I fear our limited capacity to care for each other during COVID-19. It’s not beds or equipment, rather a limit of caring people with expertise. All sorts of expertise. It’s a finite pool that we need to invest in and support for the long term – two weeks, a month, a year. I know many burning out expert healthcare workers ready to throw in the towel. Learn about Project COPE
Walking through the who, what, where, and why of clinical decisions and Clinical Decision Support? Why we should care and what can we do? I’m also going to talk about uncertainty, the three T’s (Time, Trust and Talk) and the two C’s (Control and Connection).
Have I written about the Quadruple Aim of healthcare?
1. Improving the patient experience of care,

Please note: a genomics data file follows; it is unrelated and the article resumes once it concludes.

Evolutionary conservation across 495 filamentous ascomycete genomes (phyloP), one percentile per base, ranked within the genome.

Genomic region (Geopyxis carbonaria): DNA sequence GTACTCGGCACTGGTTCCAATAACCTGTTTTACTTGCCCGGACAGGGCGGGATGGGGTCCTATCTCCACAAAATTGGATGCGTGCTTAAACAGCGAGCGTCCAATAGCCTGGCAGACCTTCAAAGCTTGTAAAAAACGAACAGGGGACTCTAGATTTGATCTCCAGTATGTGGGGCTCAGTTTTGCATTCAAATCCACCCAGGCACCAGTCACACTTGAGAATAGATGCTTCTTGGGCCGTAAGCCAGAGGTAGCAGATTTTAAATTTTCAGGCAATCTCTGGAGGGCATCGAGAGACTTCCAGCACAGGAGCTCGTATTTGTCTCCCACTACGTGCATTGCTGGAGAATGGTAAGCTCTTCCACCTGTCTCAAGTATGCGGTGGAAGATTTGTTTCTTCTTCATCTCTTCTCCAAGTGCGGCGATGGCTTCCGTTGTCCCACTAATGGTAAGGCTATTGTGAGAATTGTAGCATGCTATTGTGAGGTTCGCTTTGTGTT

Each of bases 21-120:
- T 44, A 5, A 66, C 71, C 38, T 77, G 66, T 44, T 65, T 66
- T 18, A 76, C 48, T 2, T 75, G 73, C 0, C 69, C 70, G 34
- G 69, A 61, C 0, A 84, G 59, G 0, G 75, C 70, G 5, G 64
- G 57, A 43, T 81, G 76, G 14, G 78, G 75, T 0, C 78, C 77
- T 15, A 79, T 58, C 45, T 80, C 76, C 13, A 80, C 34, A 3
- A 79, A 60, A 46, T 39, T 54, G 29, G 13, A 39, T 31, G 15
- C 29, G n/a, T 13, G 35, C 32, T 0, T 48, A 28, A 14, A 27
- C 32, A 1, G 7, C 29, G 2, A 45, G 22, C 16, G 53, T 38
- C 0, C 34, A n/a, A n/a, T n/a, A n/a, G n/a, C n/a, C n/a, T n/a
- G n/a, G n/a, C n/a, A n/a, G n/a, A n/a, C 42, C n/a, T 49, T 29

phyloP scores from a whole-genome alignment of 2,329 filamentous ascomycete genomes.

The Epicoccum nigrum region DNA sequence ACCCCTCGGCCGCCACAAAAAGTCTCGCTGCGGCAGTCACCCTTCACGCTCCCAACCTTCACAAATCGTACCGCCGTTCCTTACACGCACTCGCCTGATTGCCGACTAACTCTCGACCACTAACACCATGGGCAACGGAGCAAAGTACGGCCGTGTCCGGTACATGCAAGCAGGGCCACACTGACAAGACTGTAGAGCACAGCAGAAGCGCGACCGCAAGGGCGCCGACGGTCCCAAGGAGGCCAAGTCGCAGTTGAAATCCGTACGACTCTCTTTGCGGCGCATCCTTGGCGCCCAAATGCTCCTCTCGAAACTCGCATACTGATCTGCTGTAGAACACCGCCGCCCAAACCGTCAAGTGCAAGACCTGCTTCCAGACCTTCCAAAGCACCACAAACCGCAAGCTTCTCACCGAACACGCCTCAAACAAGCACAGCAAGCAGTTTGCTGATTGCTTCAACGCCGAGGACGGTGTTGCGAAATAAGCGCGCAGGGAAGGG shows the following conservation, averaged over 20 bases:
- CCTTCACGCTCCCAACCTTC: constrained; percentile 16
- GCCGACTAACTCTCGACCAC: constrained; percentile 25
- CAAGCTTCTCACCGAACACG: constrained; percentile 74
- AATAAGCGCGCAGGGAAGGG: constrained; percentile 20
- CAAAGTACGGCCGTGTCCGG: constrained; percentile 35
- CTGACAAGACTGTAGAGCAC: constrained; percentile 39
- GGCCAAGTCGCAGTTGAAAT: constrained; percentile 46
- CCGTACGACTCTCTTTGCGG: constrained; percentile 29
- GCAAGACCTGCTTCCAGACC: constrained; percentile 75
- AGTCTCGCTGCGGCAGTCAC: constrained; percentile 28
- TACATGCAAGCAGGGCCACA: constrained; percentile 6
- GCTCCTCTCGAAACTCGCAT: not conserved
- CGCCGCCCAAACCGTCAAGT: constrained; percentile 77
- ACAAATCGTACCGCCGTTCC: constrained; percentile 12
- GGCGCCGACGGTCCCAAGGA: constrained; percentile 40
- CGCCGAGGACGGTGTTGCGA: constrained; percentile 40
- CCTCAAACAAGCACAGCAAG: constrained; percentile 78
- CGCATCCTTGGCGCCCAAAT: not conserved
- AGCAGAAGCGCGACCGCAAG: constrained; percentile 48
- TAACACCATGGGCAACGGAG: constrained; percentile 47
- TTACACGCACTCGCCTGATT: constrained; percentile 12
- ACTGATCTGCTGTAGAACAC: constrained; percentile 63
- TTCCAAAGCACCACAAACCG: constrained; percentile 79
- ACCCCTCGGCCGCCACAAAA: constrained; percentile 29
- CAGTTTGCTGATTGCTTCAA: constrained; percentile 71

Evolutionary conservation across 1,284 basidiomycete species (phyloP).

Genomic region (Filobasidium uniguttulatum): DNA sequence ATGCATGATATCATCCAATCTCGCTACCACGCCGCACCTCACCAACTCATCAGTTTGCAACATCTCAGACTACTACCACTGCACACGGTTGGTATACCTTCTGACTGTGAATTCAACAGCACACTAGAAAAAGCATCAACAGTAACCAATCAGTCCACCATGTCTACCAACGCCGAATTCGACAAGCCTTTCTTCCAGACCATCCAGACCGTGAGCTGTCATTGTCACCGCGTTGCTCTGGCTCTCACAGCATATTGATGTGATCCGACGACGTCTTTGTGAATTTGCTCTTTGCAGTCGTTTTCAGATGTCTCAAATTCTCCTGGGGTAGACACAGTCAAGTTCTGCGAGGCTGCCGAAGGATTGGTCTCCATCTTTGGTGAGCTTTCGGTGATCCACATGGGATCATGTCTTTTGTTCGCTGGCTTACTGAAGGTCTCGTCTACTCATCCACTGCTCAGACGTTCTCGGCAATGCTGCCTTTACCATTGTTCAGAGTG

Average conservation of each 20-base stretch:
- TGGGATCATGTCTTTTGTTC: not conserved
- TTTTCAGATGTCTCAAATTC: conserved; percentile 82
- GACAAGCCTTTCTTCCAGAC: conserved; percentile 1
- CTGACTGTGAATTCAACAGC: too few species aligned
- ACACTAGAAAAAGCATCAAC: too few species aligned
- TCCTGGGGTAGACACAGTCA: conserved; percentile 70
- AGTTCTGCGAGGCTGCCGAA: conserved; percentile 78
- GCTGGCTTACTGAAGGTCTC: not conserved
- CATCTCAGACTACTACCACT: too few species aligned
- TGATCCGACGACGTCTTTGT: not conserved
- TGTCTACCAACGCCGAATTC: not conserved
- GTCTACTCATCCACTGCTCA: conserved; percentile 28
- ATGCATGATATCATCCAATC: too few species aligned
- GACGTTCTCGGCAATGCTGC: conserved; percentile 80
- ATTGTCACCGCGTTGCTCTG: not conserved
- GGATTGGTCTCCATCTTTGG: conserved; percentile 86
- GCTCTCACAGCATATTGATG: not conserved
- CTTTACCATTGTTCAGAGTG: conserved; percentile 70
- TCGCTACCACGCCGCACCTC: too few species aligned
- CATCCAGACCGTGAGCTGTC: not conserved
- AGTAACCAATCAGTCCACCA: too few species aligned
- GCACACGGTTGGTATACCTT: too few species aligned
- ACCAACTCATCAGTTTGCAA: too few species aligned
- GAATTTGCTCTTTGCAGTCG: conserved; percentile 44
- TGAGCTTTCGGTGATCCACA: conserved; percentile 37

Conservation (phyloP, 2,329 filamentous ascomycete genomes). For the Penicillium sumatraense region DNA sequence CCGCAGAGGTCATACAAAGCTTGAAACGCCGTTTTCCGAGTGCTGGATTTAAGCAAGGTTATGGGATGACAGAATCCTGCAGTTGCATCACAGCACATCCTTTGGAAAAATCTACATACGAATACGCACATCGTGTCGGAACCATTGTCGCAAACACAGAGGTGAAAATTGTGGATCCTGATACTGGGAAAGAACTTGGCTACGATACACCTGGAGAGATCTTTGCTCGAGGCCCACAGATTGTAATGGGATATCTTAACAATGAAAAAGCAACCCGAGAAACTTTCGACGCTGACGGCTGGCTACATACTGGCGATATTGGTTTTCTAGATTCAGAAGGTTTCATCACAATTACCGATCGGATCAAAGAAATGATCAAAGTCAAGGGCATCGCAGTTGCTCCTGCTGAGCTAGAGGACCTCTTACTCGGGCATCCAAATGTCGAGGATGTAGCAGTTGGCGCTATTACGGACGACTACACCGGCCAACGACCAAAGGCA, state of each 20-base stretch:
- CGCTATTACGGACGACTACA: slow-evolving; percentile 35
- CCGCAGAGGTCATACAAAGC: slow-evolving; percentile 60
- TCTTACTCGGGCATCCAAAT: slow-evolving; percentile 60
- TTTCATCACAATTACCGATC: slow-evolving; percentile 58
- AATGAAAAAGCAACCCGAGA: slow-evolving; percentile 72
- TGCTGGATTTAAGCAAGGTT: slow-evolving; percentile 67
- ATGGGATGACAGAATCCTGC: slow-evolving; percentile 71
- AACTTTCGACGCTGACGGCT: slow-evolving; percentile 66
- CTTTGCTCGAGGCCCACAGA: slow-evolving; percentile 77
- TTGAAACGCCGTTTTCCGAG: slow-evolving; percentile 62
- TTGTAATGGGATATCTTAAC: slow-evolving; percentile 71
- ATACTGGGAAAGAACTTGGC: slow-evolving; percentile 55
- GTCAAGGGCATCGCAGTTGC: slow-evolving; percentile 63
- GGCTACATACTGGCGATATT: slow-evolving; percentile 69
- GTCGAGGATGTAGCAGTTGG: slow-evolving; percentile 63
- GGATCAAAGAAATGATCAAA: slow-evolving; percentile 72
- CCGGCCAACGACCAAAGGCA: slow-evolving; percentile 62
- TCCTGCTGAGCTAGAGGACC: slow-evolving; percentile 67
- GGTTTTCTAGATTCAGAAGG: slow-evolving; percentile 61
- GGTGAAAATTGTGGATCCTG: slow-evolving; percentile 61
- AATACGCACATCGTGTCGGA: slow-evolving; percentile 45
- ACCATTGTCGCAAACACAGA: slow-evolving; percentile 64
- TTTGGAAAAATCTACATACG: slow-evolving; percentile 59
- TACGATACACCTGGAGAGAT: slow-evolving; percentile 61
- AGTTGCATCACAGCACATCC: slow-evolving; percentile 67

2. Improving the health of populations,
3. Reducing the per capita cost of health care, and
4. Improving the work life of clinicians and staff.
I live to compete in this quadrathlon. While my focus is the first and fourth – experience of patients and work life of clinicians and staff – the finish line is the second – improving the health of populations. I fear that wild success in experience, cost, and work life might not result in improving the health of populations. Improving the health and well-being of neighborhoods, counties, teens, professional athletes, diabetics, etc. may not be the sum of improving the health of each individual in those populations.
In 2007, I worked for St. Peter’s Recovery Center in Guilderland, NY. My boss, Bob Doherty, had the vision, the foresight, and the stones to engage a whole community to improve the care of persons most disabled by substance abuse. He convened the homeless shelters, religious communities, law enforcement, social services, ambulance companies, emergency rooms, and other community services to take on this intractable puzzle together. Brilliant! Read More